For a moment there, all the government’s exhortations to turn Singapore into a car-lite city seemed to be falling on deaf ears.
So long as the MRT system continued breaking down and going from Point A to Point B continued to be much faster by car than by public transport, Singaporeans were going to continue hankering after cars, even if it meant taking out a big loan to buy their own set of wheels.
But lately, changes seem to be afoot. Here’s why there’s hope yet.
Use of mobility devices and cycling is on the rise
Once upon a time, the government was rather sceptical as to whether Singaporeans would ever start to seriously consider cycling as a mode of transport. People complained about the hot weather and reckless road users.
But over the past few years, the number of people using personal mobility devices and cycling has risen steadily.
The government has even gone all fine-city on us by proposing a whole bunch of new offences targeted at people who ride recklessly ride their mobility devices on footpaths. It also looks like electronic bicycles will soon need to be registered—let’s just hope they don’t try to impose COE on them too.
The number of cycling paths and park connectors has steadily risen, which has enhanced access to MRT stations. Folding bicycles and some personal mobility devices are now allowed on the MRT, although we’re still waiting for them to relax the rules further.
Singapore might never truly become a nation of cyclists, but we know there’s at least one guy who goes to work on his unicycle, something which was unheard of 10 years ago.
Car sharing is on the rise
Sure, there are people who buy cars because they think it will help them get chicks.
But there are many, many Singaporeans who prefer to sit in a car rather than taking the MRT simply because it gets them to their destination faster, and without armpits in their face. They don’t even care if they’re not the ones who own the car.
That’s why car sharing has become a lot more accepted in recent years, hence the success of Schoolber, a service which connects school-going kids with parents who can drop them off in the morning. Just about everybody has tried Uber and GrabCar, while UberPool lets people save even more by sharing the car with other passengers.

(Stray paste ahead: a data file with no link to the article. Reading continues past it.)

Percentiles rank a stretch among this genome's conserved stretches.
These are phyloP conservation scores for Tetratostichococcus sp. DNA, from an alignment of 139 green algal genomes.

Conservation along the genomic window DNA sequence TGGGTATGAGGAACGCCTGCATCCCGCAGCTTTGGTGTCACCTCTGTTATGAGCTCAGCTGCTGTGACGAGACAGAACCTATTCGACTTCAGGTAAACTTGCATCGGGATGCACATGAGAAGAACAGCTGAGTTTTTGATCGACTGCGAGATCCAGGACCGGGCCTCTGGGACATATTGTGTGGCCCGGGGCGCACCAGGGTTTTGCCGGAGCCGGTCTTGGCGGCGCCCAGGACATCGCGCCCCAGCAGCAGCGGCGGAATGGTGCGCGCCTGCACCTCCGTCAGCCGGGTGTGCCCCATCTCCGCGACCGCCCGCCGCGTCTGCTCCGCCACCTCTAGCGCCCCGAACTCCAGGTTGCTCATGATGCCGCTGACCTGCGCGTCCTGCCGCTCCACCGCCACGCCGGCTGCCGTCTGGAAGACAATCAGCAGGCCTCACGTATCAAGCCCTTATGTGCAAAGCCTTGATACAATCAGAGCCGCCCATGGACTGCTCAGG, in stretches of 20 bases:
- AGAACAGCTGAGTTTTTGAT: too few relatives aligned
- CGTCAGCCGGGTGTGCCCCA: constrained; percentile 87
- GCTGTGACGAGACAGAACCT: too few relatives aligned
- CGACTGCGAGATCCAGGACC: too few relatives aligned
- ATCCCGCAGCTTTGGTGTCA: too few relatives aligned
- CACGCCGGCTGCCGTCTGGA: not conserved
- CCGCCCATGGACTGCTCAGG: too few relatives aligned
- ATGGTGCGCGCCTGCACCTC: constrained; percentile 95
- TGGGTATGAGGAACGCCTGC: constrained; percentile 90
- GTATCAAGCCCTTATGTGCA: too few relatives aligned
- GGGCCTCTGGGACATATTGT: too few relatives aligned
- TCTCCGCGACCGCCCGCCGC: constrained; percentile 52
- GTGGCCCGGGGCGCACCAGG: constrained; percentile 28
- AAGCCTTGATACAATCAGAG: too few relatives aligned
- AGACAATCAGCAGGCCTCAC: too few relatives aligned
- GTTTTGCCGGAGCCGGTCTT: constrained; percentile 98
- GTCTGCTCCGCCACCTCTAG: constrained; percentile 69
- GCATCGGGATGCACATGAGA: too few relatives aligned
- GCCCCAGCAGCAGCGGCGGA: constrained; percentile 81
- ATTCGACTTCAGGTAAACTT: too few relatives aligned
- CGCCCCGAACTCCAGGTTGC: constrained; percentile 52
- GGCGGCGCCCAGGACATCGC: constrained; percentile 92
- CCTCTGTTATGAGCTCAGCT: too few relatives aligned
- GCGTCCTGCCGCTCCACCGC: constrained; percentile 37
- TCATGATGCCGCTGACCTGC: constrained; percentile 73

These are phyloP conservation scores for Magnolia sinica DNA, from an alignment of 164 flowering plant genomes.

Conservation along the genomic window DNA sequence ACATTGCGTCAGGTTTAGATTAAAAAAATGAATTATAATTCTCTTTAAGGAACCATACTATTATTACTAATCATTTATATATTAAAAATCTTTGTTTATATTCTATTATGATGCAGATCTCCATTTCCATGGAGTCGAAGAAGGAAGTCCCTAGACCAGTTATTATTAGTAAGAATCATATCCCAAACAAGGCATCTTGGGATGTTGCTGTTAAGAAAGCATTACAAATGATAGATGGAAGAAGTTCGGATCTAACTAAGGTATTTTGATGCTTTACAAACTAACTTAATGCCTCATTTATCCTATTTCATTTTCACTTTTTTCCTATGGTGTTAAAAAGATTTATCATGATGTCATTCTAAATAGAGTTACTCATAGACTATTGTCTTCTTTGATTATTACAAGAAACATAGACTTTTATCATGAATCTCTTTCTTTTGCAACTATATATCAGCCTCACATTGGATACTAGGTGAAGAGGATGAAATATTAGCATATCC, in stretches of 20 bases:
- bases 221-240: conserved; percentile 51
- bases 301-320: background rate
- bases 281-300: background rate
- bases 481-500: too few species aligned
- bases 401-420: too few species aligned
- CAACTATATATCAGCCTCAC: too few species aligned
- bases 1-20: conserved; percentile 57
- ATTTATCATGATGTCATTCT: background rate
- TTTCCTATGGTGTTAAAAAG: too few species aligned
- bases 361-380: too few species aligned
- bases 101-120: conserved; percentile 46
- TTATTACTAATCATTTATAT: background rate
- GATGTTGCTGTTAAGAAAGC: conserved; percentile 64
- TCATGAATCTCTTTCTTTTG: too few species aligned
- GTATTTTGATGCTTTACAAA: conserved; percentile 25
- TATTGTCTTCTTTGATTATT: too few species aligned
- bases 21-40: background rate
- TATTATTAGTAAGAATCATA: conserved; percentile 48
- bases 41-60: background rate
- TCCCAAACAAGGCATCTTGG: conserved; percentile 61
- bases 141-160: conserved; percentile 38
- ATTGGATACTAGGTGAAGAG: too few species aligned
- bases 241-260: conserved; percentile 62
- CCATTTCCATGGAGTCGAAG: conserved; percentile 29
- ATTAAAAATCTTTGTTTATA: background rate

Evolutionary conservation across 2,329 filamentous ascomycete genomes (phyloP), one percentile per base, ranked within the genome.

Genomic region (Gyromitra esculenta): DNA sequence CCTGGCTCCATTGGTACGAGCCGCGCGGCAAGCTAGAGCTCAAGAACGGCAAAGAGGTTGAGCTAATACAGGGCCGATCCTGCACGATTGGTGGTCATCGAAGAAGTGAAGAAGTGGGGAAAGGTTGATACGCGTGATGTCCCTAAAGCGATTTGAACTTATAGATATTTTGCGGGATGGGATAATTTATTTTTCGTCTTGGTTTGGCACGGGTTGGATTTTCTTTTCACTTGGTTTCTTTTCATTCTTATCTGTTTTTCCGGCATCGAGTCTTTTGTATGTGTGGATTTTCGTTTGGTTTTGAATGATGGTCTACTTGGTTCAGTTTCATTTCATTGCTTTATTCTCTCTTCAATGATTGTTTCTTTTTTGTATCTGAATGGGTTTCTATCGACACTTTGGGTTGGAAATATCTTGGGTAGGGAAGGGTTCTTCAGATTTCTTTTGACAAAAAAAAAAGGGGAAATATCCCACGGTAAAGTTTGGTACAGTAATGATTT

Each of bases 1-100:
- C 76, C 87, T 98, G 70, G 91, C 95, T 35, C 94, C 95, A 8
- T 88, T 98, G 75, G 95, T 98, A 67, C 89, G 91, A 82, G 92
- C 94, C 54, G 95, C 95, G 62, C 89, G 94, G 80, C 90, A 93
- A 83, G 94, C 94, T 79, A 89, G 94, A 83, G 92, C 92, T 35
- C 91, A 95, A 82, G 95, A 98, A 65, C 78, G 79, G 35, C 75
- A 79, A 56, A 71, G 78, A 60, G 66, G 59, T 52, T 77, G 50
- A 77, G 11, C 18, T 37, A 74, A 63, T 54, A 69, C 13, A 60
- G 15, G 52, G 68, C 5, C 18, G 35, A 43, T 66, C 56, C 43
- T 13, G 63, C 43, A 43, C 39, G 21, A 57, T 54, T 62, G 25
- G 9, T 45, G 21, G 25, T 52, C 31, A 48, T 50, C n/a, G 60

2017 will see the launch of Singapore’s first electric car-sharing programme, which means people will be able to pick up cars at designated stations, drive them home and then return it to a designated lot close to their homes. Similar programmes already run in cities like Paris and Copenhagen, and we say it’s about time we got our own.
Mentalities are changing
Ten or twenty years ago, the only people who commuted by bicycle were labourers or old uncles. These days, people who are able to commute using mobility devices are met with envy, since they no longer have to use the bus and MRT system.
Just a few months ago, I met a guy who had ridden his electric bicycle all the way from his home to the City Hall area. Everyone was a little jealous he didn’t have to fork out the cash for a cab or endure a long bus and MRT ride home.
While people used to aspire to be car owners because it was the only way they could avoid taking public transport, there are now more alternatives than ever that can reduce commuting time and reliance on the MRT and bus system. And some Singaporeans, at least, are embracing them.
Do you think Singapore will ever become truly car-lite? Share your views in the comments!
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